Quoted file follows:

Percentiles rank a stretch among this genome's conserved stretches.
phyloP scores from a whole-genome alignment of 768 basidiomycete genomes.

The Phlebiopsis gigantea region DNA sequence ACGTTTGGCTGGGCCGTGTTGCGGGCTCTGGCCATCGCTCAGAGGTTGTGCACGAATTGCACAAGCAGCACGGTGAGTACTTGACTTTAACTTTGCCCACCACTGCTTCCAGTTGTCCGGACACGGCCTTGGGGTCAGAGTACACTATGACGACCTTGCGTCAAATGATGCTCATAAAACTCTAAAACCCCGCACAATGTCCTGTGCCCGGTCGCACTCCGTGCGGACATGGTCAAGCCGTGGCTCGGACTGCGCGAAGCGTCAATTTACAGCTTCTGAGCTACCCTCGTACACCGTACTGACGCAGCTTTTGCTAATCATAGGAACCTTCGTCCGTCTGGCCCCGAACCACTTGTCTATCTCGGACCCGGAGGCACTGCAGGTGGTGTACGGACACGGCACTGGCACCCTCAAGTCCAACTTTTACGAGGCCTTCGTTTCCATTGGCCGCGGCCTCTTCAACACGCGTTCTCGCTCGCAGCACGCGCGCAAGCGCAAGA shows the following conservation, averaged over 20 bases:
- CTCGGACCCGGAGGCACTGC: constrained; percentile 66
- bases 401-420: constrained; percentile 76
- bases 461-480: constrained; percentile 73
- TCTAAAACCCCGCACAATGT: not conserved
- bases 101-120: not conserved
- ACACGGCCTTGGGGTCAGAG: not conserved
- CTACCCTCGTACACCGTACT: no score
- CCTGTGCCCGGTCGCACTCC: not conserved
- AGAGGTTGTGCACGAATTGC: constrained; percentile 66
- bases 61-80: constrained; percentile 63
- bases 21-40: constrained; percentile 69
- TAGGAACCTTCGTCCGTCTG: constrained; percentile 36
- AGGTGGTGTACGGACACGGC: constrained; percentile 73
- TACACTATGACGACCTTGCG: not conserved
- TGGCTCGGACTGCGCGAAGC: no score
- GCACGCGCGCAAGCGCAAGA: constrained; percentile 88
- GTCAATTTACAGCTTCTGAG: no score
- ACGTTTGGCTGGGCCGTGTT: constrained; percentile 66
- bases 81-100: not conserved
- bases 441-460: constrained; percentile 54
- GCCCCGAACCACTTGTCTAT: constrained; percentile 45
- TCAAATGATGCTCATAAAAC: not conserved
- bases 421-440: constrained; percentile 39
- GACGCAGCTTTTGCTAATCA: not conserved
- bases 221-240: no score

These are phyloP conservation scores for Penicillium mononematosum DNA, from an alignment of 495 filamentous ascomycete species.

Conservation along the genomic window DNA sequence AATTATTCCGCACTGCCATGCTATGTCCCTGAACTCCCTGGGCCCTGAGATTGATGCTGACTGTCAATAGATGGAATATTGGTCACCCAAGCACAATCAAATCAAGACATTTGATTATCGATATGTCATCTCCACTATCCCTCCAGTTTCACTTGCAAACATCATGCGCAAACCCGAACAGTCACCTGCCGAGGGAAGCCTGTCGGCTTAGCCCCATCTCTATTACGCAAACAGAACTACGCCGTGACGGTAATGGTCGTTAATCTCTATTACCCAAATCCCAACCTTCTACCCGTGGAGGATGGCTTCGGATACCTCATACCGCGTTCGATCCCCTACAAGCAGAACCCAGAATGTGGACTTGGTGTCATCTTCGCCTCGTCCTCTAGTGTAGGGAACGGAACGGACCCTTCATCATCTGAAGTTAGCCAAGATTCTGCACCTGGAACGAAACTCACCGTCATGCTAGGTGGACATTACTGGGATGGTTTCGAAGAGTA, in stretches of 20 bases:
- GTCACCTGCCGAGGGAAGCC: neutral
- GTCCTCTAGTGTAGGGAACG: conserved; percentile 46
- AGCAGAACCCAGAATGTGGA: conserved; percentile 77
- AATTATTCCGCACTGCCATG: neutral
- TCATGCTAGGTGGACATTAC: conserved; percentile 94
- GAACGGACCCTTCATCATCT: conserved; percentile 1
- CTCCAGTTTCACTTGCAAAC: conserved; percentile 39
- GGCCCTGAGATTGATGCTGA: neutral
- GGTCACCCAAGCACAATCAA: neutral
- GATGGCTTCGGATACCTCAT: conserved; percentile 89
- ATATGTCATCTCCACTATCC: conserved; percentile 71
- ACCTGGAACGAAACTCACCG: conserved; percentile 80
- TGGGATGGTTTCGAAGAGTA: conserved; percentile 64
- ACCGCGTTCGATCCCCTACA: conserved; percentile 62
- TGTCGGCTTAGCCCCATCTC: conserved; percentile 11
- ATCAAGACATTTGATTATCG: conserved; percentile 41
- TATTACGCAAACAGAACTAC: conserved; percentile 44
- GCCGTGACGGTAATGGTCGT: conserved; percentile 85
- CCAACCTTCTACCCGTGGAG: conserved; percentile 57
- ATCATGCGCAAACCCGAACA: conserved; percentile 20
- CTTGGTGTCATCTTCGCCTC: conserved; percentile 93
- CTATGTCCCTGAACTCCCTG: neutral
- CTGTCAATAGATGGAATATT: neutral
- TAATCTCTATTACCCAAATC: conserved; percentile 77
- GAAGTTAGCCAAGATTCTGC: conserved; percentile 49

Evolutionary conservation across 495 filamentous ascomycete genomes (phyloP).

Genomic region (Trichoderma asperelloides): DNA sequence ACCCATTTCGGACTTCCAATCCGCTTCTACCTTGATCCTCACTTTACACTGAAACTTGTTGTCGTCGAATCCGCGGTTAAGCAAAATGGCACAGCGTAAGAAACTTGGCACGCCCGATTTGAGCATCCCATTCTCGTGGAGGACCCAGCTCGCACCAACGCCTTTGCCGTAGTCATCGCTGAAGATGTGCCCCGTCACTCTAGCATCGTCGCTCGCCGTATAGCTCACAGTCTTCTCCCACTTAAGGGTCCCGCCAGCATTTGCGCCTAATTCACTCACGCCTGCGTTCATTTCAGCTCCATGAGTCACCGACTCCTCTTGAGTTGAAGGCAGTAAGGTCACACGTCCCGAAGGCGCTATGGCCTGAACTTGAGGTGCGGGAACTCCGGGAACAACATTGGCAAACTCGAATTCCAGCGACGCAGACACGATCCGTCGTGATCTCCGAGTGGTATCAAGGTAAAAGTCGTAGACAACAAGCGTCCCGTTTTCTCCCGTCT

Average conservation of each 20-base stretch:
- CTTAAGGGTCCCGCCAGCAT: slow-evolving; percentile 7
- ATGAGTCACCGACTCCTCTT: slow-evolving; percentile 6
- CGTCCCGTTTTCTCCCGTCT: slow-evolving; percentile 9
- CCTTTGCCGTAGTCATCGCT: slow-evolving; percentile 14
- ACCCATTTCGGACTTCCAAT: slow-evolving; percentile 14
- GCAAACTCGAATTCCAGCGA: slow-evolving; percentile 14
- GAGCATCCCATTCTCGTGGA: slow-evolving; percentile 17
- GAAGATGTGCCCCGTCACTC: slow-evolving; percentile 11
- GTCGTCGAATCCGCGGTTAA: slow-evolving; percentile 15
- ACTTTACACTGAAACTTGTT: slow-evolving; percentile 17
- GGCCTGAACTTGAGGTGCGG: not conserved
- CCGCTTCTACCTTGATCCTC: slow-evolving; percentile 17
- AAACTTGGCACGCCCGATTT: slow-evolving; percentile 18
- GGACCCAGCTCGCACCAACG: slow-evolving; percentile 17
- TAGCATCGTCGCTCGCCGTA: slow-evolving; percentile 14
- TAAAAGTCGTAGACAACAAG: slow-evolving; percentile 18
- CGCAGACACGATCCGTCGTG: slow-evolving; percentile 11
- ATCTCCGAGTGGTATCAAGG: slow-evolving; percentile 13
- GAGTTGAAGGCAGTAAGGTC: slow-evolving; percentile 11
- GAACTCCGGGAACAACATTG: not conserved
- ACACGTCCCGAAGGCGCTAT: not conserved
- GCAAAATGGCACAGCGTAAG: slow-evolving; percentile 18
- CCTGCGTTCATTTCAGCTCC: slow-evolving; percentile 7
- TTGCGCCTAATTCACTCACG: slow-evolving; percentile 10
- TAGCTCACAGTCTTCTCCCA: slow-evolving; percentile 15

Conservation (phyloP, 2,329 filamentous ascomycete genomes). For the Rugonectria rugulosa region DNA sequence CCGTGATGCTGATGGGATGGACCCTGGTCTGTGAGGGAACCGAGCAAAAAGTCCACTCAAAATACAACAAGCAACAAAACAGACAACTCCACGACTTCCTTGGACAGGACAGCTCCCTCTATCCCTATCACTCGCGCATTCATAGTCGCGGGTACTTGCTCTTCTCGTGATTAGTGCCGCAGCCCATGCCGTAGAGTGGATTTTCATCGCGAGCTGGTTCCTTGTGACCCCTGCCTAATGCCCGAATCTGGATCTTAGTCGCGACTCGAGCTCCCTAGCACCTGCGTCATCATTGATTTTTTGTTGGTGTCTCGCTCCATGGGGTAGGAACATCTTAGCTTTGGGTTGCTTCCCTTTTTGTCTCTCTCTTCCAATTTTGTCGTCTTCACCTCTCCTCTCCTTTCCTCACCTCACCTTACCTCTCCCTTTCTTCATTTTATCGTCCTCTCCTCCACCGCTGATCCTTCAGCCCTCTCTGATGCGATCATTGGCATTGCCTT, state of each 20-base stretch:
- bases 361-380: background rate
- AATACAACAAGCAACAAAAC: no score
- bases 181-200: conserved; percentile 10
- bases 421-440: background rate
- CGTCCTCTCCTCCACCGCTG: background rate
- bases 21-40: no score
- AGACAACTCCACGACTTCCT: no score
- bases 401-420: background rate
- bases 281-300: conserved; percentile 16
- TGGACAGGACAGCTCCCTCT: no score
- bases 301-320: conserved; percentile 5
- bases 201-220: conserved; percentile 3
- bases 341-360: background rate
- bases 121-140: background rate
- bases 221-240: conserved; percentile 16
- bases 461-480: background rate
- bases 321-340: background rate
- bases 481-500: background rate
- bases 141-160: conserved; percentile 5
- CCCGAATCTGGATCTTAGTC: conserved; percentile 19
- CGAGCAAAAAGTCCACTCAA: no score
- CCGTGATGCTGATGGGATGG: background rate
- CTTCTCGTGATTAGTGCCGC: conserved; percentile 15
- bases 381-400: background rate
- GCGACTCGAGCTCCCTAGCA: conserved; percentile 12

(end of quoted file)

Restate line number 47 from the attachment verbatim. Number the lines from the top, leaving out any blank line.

- TATTACGCAAACAGAACTAC: conserved; percentile 44